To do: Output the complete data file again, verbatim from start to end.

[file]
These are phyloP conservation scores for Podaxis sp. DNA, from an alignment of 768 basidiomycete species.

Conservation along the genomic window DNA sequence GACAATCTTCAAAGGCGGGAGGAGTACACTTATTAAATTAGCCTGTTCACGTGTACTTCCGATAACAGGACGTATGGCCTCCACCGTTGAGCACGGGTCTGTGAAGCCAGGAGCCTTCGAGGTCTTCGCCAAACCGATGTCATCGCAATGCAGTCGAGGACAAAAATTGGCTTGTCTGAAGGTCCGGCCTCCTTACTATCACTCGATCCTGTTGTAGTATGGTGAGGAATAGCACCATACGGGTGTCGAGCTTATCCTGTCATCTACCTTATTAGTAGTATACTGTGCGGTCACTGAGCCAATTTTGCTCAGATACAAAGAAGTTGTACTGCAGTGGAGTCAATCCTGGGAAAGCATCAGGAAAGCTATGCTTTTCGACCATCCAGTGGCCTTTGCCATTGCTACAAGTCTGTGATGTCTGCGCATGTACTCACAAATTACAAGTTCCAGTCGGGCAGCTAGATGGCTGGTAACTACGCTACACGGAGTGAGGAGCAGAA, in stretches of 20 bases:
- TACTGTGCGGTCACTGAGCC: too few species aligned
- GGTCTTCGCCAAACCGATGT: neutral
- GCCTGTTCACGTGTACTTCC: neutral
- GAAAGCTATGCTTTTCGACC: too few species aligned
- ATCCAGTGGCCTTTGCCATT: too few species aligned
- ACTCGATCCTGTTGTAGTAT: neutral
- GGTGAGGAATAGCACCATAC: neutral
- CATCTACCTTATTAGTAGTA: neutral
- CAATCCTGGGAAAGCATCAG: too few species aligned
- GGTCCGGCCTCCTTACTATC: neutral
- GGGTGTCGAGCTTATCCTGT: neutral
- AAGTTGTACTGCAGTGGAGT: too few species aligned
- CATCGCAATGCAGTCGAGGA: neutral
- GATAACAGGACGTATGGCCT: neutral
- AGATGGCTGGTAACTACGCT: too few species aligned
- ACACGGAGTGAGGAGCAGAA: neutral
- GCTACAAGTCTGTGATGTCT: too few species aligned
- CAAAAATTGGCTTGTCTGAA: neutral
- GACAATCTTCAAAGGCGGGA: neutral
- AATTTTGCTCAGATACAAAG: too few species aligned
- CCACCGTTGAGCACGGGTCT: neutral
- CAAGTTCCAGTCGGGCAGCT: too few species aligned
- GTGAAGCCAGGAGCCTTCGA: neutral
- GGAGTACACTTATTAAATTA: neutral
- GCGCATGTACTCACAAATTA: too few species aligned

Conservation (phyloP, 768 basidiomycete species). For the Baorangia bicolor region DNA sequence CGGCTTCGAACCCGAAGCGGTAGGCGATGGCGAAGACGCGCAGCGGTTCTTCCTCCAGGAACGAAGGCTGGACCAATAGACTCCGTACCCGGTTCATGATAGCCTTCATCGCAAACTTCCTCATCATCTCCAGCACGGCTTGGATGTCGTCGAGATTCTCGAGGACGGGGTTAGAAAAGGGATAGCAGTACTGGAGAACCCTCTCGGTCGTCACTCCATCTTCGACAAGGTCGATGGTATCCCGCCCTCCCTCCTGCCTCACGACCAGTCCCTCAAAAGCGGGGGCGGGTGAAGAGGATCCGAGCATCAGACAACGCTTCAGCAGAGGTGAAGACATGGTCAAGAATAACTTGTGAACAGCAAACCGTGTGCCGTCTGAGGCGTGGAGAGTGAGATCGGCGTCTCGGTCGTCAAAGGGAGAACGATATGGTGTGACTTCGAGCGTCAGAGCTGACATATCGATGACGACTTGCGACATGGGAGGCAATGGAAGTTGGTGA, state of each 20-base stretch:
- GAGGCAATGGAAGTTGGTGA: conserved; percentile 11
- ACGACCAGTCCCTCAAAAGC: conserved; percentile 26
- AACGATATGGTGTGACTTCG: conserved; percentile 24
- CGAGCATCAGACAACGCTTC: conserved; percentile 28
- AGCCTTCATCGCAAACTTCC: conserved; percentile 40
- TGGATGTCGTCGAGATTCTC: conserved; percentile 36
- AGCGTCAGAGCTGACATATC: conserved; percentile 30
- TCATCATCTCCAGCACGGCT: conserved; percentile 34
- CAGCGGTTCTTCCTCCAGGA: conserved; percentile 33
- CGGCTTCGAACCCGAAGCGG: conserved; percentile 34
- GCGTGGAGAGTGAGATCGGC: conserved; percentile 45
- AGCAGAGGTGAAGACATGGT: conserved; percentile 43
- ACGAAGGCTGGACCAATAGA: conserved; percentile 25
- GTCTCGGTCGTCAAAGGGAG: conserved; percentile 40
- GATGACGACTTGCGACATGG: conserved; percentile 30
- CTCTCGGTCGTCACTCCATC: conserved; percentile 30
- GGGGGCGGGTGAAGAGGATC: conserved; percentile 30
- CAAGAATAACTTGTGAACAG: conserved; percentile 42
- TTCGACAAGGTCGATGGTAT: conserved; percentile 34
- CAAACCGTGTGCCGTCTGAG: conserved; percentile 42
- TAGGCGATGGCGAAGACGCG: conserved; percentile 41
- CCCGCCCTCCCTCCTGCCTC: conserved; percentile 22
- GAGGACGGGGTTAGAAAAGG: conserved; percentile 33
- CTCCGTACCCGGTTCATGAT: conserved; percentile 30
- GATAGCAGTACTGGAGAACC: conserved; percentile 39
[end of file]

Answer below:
These are phyloP conservation scores for Podaxis sp. DNA, from an alignment of 768 basidiomycete species.

Conservation along the genomic window DNA sequence GACAATCTTCAAAGGCGGGAGGAGTACACTTATTAAATTAGCCTGTTCACGTGTACTTCCGATAACAGGACGTATGGCCTCCACCGTTGAGCACGGGTCTGTGAAGCCAGGAGCCTTCGAGGTCTTCGCCAAACCGATGTCATCGCAATGCAGTCGAGGACAAAAATTGGCTTGTCTGAAGGTCCGGCCTCCTTACTATCACTCGATCCTGTTGTAGTATGGTGAGGAATAGCACCATACGGGTGTCGAGCTTATCCTGTCATCTACCTTATTAGTAGTATACTGTGCGGTCACTGAGCCAATTTTGCTCAGATACAAAGAAGTTGTACTGCAGTGGAGTCAATCCTGGGAAAGCATCAGGAAAGCTATGCTTTTCGACCATCCAGTGGCCTTTGCCATTGCTACAAGTCTGTGATGTCTGCGCATGTACTCACAAATTACAAGTTCCAGTCGGGCAGCTAGATGGCTGGTAACTACGCTACACGGAGTGAGGAGCAGAA, in stretches of 20 bases:
- TACTGTGCGGTCACTGAGCC: too few species aligned
- GGTCTTCGCCAAACCGATGT: neutral
- GCCTGTTCACGTGTACTTCC: neutral
- GAAAGCTATGCTTTTCGACC: too few species aligned
- ATCCAGTGGCCTTTGCCATT: too few species aligned
- ACTCGATCCTGTTGTAGTAT: neutral
- GGTGAGGAATAGCACCATAC: neutral
- CATCTACCTTATTAGTAGTA: neutral
- CAATCCTGGGAAAGCATCAG: too few species aligned
- GGTCCGGCCTCCTTACTATC: neutral
- GGGTGTCGAGCTTATCCTGT: neutral
- AAGTTGTACTGCAGTGGAGT: too few species aligned
- CATCGCAATGCAGTCGAGGA: neutral
- GATAACAGGACGTATGGCCT: neutral
- AGATGGCTGGTAACTACGCT: too few species aligned
- ACACGGAGTGAGGAGCAGAA: neutral
- GCTACAAGTCTGTGATGTCT: too few species aligned
- CAAAAATTGGCTTGTCTGAA: neutral
- GACAATCTTCAAAGGCGGGA: neutral
- AATTTTGCTCAGATACAAAG: too few species aligned
- CCACCGTTGAGCACGGGTCT: neutral
- CAAGTTCCAGTCGGGCAGCT: too few species aligned
- GTGAAGCCAGGAGCCTTCGA: neutral
- GGAGTACACTTATTAAATTA: neutral
- GCGCATGTACTCACAAATTA: too few species aligned

Conservation (phyloP, 768 basidiomycete species). For the Baorangia bicolor region DNA sequence CGGCTTCGAACCCGAAGCGGTAGGCGATGGCGAAGACGCGCAGCGGTTCTTCCTCCAGGAACGAAGGCTGGACCAATAGACTCCGTACCCGGTTCATGATAGCCTTCATCGCAAACTTCCTCATCATCTCCAGCACGGCTTGGATGTCGTCGAGATTCTCGAGGACGGGGTTAGAAAAGGGATAGCAGTACTGGAGAACCCTCTCGGTCGTCACTCCATCTTCGACAAGGTCGATGGTATCCCGCCCTCCCTCCTGCCTCACGACCAGTCCCTCAAAAGCGGGGGCGGGTGAAGAGGATCCGAGCATCAGACAACGCTTCAGCAGAGGTGAAGACATGGTCAAGAATAACTTGTGAACAGCAAACCGTGTGCCGTCTGAGGCGTGGAGAGTGAGATCGGCGTCTCGGTCGTCAAAGGGAGAACGATATGGTGTGACTTCGAGCGTCAGAGCTGACATATCGATGACGACTTGCGACATGGGAGGCAATGGAAGTTGGTGA, state of each 20-base stretch:
- GAGGCAATGGAAGTTGGTGA: conserved; percentile 11
- ACGACCAGTCCCTCAAAAGC: conserved; percentile 26
- AACGATATGGTGTGACTTCG: conserved; percentile 24
- CGAGCATCAGACAACGCTTC: conserved; percentile 28
- AGCCTTCATCGCAAACTTCC: conserved; percentile 40
- TGGATGTCGTCGAGATTCTC: conserved; percentile 36
- AGCGTCAGAGCTGACATATC: conserved; percentile 30
- TCATCATCTCCAGCACGGCT: conserved; percentile 34
- CAGCGGTTCTTCCTCCAGGA: conserved; percentile 33
- CGGCTTCGAACCCGAAGCGG: conserved; percentile 34
- GCGTGGAGAGTGAGATCGGC: conserved; percentile 45
- AGCAGAGGTGAAGACATGGT: conserved; percentile 43
- ACGAAGGCTGGACCAATAGA: conserved; percentile 25
- GTCTCGGTCGTCAAAGGGAG: conserved; percentile 40
- GATGACGACTTGCGACATGG: conserved; percentile 30
- CTCTCGGTCGTCACTCCATC: conserved; percentile 30
- GGGGGCGGGTGAAGAGGATC: conserved; percentile 30
- CAAGAATAACTTGTGAACAG: conserved; percentile 42
- TTCGACAAGGTCGATGGTAT: conserved; percentile 34
- CAAACCGTGTGCCGTCTGAG: conserved; percentile 42
- TAGGCGATGGCGAAGACGCG: conserved; percentile 41
- CCCGCCCTCCCTCCTGCCTC: conserved; percentile 22
- GAGGACGGGGTTAGAAAAGG: conserved; percentile 33
- CTCCGTACCCGGTTCATGAT: conserved; percentile 30
- GATAGCAGTACTGGAGAACC: conserved; percentile 39